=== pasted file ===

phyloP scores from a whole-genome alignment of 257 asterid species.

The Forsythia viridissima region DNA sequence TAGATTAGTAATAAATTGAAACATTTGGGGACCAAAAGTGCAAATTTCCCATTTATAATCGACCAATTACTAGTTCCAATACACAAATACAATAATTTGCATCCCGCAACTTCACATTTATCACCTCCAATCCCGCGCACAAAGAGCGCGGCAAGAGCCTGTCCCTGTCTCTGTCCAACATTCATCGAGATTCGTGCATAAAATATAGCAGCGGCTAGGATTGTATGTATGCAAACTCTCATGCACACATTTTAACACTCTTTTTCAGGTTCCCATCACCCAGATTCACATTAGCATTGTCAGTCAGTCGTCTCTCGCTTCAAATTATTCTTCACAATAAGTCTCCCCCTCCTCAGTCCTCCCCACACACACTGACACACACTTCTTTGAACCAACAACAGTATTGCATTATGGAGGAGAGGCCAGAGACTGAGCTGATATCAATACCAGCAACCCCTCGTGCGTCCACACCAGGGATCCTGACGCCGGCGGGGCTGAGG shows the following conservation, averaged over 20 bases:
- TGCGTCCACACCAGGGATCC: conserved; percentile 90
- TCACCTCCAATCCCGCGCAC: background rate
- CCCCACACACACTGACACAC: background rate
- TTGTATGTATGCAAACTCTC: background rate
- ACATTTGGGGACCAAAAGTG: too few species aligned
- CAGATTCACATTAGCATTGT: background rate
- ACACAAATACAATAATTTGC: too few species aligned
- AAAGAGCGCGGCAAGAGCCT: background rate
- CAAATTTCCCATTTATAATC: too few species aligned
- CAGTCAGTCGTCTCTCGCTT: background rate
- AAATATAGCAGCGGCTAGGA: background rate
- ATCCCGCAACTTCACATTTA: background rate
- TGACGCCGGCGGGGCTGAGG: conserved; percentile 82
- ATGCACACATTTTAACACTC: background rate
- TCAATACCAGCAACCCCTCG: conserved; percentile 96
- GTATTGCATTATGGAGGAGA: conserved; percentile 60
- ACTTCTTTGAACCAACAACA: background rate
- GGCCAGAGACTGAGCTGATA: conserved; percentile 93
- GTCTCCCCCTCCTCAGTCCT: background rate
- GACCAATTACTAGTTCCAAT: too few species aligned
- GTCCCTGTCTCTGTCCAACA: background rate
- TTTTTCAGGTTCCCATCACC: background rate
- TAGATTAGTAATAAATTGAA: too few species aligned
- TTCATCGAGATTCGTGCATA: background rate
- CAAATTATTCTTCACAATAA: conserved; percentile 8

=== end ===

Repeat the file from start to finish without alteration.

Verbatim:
phyloP scores from a whole-genome alignment of 257 asterid species.

The Forsythia viridissima region DNA sequence TAGATTAGTAATAAATTGAAACATTTGGGGACCAAAAGTGCAAATTTCCCATTTATAATCGACCAATTACTAGTTCCAATACACAAATACAATAATTTGCATCCCGCAACTTCACATTTATCACCTCCAATCCCGCGCACAAAGAGCGCGGCAAGAGCCTGTCCCTGTCTCTGTCCAACATTCATCGAGATTCGTGCATAAAATATAGCAGCGGCTAGGATTGTATGTATGCAAACTCTCATGCACACATTTTAACACTCTTTTTCAGGTTCCCATCACCCAGATTCACATTAGCATTGTCAGTCAGTCGTCTCTCGCTTCAAATTATTCTTCACAATAAGTCTCCCCCTCCTCAGTCCTCCCCACACACACTGACACACACTTCTTTGAACCAACAACAGTATTGCATTATGGAGGAGAGGCCAGAGACTGAGCTGATATCAATACCAGCAACCCCTCGTGCGTCCACACCAGGGATCCTGACGCCGGCGGGGCTGAGG shows the following conservation, averaged over 20 bases:
- TGCGTCCACACCAGGGATCC: conserved; percentile 90
- TCACCTCCAATCCCGCGCAC: background rate
- CCCCACACACACTGACACAC: background rate
- TTGTATGTATGCAAACTCTC: background rate
- ACATTTGGGGACCAAAAGTG: too few species aligned
- CAGATTCACATTAGCATTGT: background rate
- ACACAAATACAATAATTTGC: too few species aligned
- AAAGAGCGCGGCAAGAGCCT: background rate
- CAAATTTCCCATTTATAATC: too few species aligned
- CAGTCAGTCGTCTCTCGCTT: background rate
- AAATATAGCAGCGGCTAGGA: background rate
- ATCCCGCAACTTCACATTTA: background rate
- TGACGCCGGCGGGGCTGAGG: conserved; percentile 82
- ATGCACACATTTTAACACTC: background rate
- TCAATACCAGCAACCCCTCG: conserved; percentile 96
- GTATTGCATTATGGAGGAGA: conserved; percentile 60
- ACTTCTTTGAACCAACAACA: background rate
- GGCCAGAGACTGAGCTGATA: conserved; percentile 93
- GTCTCCCCCTCCTCAGTCCT: background rate
- GACCAATTACTAGTTCCAAT: too few species aligned
- GTCCCTGTCTCTGTCCAACA: background rate
- TTTTTCAGGTTCCCATCACC: background rate
- TAGATTAGTAATAAATTGAA: too few species aligned
- TTCATCGAGATTCGTGCATA: background rate
- CAAATTATTCTTCACAATAA: conserved; percentile 8